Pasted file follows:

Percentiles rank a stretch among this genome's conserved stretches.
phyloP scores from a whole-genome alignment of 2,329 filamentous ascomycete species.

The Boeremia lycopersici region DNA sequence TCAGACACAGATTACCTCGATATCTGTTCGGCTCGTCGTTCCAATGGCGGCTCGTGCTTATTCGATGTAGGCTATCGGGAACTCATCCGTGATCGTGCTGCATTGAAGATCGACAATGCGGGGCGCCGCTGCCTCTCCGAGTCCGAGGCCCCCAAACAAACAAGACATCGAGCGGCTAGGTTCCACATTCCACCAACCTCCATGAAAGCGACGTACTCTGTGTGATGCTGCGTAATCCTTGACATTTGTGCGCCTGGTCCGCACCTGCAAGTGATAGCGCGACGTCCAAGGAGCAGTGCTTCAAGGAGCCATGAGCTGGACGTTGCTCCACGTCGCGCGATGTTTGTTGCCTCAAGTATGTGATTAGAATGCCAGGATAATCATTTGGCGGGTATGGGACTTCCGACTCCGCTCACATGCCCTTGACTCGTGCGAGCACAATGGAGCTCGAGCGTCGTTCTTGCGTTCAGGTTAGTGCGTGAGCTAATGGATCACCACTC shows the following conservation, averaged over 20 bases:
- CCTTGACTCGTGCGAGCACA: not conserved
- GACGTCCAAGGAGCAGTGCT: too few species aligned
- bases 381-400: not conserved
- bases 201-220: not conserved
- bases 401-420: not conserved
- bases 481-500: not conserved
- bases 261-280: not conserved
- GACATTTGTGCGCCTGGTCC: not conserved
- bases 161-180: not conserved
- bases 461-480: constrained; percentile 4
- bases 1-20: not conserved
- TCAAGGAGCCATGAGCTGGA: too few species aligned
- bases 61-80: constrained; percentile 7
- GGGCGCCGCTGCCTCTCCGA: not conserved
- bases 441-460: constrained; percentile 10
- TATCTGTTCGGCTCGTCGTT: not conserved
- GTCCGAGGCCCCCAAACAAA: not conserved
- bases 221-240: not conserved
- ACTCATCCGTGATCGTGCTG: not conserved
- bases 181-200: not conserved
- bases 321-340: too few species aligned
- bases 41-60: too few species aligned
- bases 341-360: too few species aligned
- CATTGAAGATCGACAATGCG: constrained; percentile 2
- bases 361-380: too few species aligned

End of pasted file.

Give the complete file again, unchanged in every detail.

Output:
Percentiles rank a stretch among this genome's conserved stretches.
phyloP scores from a whole-genome alignment of 2,329 filamentous ascomycete species.

The Boeremia lycopersici region DNA sequence TCAGACACAGATTACCTCGATATCTGTTCGGCTCGTCGTTCCAATGGCGGCTCGTGCTTATTCGATGTAGGCTATCGGGAACTCATCCGTGATCGTGCTGCATTGAAGATCGACAATGCGGGGCGCCGCTGCCTCTCCGAGTCCGAGGCCCCCAAACAAACAAGACATCGAGCGGCTAGGTTCCACATTCCACCAACCTCCATGAAAGCGACGTACTCTGTGTGATGCTGCGTAATCCTTGACATTTGTGCGCCTGGTCCGCACCTGCAAGTGATAGCGCGACGTCCAAGGAGCAGTGCTTCAAGGAGCCATGAGCTGGACGTTGCTCCACGTCGCGCGATGTTTGTTGCCTCAAGTATGTGATTAGAATGCCAGGATAATCATTTGGCGGGTATGGGACTTCCGACTCCGCTCACATGCCCTTGACTCGTGCGAGCACAATGGAGCTCGAGCGTCGTTCTTGCGTTCAGGTTAGTGCGTGAGCTAATGGATCACCACTC shows the following conservation, averaged over 20 bases:
- CCTTGACTCGTGCGAGCACA: not conserved
- GACGTCCAAGGAGCAGTGCT: too few species aligned
- bases 381-400: not conserved
- bases 201-220: not conserved
- bases 401-420: not conserved
- bases 481-500: not conserved
- bases 261-280: not conserved
- GACATTTGTGCGCCTGGTCC: not conserved
- bases 161-180: not conserved
- bases 461-480: constrained; percentile 4
- bases 1-20: not conserved
- TCAAGGAGCCATGAGCTGGA: too few species aligned
- bases 61-80: constrained; percentile 7
- GGGCGCCGCTGCCTCTCCGA: not conserved
- bases 441-460: constrained; percentile 10
- TATCTGTTCGGCTCGTCGTT: not conserved
- GTCCGAGGCCCCCAAACAAA: not conserved
- bases 221-240: not conserved
- ACTCATCCGTGATCGTGCTG: not conserved
- bases 181-200: not conserved
- bases 321-340: too few species aligned
- bases 41-60: too few species aligned
- bases 341-360: too few species aligned
- CATTGAAGATCGACAATGCG: constrained; percentile 2
- bases 361-380: too few species aligned